Senate Majority Leader Harry Reid (D-NV) appointed three Democrats to a 12-member deficit Super Committee Tuesday, giving observers and advocates an early indication of how the committee will function as it seeks over a trillion dollars in further deficit cuts by the end of the year.
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Just as important as who serves on the panel, though, is the question of whether it will function like most Congressional committees do -- open to press and voters, with conflicts of interest disclosed publicly, if not always swiftly or conveniently.
So often, high-stakes negotiations like these are conducted in private, where members feel free from accountability, and, to a lesser extent, from special interest influence. And because the debt ceiling statute that created the panel included no significant transparency requirements, the expectation has been that it will operate away from public scrutiny.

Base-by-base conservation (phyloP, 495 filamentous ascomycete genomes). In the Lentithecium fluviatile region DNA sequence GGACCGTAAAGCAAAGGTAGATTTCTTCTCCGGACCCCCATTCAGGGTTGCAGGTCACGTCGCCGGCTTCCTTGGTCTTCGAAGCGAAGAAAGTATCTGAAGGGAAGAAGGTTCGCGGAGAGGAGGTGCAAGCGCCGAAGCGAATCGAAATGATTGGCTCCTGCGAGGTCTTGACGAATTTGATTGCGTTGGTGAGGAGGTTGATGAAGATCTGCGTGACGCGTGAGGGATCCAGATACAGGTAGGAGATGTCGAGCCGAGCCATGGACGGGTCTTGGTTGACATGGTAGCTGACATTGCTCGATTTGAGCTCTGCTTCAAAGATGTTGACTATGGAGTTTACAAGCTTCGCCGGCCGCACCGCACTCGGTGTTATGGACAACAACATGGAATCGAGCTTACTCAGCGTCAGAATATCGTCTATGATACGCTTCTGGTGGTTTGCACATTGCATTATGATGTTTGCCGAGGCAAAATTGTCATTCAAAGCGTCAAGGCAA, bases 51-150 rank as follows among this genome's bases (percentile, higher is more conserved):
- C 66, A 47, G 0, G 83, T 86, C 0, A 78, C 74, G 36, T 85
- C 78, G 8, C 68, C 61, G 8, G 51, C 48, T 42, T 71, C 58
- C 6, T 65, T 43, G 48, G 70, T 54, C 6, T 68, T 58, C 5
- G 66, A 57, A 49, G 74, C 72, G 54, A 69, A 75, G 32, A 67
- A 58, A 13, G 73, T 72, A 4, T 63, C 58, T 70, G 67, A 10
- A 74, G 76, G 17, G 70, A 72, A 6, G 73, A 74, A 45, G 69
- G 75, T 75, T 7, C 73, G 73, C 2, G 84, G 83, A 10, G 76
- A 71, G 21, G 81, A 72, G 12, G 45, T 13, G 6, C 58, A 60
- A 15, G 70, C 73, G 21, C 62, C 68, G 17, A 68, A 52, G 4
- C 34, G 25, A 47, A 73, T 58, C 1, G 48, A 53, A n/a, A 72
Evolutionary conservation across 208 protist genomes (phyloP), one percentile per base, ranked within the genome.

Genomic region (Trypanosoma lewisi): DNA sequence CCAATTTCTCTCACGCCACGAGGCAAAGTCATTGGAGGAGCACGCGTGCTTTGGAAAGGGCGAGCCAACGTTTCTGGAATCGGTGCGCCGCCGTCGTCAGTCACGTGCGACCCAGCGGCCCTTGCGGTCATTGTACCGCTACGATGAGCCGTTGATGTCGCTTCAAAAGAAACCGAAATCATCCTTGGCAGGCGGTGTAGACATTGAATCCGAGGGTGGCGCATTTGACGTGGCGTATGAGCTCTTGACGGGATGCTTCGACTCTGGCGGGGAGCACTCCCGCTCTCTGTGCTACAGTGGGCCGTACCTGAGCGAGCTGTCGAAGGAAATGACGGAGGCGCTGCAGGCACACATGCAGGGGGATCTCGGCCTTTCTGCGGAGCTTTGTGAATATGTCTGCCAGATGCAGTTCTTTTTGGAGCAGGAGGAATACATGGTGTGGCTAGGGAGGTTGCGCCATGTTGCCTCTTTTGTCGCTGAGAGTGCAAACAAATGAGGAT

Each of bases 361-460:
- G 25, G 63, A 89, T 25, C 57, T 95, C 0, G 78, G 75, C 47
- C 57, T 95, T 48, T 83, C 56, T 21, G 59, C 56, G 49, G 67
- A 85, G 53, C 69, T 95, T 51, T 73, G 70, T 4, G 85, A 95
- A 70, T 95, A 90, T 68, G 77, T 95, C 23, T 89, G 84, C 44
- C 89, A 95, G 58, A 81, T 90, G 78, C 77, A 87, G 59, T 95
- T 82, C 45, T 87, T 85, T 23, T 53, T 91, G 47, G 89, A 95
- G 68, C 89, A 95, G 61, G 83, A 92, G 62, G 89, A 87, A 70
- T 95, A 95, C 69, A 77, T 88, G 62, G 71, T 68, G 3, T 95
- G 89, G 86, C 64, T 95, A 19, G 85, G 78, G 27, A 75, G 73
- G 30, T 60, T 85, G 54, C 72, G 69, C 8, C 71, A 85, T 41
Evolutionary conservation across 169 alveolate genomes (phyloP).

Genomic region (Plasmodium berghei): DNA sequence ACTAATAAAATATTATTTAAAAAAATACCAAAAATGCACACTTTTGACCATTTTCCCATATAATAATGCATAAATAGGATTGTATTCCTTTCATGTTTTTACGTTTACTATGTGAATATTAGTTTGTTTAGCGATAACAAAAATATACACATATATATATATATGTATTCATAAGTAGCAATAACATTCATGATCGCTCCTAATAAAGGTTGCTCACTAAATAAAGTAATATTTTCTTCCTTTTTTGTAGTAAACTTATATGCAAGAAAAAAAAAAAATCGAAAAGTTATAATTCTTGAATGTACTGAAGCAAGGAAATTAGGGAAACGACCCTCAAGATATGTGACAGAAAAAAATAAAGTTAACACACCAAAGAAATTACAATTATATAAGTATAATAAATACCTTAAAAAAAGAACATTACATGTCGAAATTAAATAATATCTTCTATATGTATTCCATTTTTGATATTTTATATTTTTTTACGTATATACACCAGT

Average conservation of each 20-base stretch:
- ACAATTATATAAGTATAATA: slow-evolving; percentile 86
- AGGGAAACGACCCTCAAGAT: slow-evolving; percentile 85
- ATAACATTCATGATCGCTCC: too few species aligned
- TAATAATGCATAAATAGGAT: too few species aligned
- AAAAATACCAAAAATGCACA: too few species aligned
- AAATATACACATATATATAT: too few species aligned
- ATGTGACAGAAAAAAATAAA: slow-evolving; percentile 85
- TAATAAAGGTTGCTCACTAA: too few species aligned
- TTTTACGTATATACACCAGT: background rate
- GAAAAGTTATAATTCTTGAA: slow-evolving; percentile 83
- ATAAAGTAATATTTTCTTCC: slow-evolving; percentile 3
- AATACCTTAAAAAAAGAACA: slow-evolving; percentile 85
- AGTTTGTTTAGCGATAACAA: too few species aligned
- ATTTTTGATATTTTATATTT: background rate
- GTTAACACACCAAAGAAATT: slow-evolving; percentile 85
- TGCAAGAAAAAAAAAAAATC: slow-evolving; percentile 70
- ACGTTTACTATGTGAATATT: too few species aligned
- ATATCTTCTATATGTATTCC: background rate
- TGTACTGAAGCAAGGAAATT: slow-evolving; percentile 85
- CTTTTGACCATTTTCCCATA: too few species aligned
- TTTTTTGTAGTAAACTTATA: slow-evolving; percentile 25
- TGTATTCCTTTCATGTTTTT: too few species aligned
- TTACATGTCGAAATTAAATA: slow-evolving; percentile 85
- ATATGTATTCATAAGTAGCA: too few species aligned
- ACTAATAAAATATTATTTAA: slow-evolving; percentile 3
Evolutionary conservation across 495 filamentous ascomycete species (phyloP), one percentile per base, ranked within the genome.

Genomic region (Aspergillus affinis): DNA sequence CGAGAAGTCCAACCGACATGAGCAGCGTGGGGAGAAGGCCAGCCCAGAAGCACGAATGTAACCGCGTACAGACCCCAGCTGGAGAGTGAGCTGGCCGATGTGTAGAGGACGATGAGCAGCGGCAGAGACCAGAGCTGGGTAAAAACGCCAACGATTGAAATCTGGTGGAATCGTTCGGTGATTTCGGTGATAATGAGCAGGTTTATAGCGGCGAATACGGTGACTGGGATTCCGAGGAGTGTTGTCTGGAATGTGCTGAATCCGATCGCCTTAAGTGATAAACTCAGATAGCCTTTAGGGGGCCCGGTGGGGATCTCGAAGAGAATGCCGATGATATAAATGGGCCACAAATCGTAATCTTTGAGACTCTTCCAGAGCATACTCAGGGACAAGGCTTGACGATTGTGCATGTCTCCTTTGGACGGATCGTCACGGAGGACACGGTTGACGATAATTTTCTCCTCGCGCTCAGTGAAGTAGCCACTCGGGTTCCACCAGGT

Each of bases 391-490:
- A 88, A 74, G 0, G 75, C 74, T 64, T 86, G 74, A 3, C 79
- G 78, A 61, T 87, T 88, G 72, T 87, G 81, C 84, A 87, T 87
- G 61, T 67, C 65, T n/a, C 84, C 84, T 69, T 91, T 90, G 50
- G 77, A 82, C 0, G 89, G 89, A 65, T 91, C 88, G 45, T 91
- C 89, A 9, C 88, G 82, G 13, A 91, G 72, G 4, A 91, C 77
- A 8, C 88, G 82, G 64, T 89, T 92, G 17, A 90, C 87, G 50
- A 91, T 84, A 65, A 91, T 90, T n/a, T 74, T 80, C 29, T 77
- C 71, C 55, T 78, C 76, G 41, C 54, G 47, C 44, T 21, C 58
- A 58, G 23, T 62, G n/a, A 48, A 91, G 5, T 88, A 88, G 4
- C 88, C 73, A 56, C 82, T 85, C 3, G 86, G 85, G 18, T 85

But there is growing pressure on Congressional leaders to pull back the curtain on the panel, including from influential members of their own parties. And now it seems as likely as not that the proceedings will take place in a way that makes it difficult for members to hide deal-making from the public.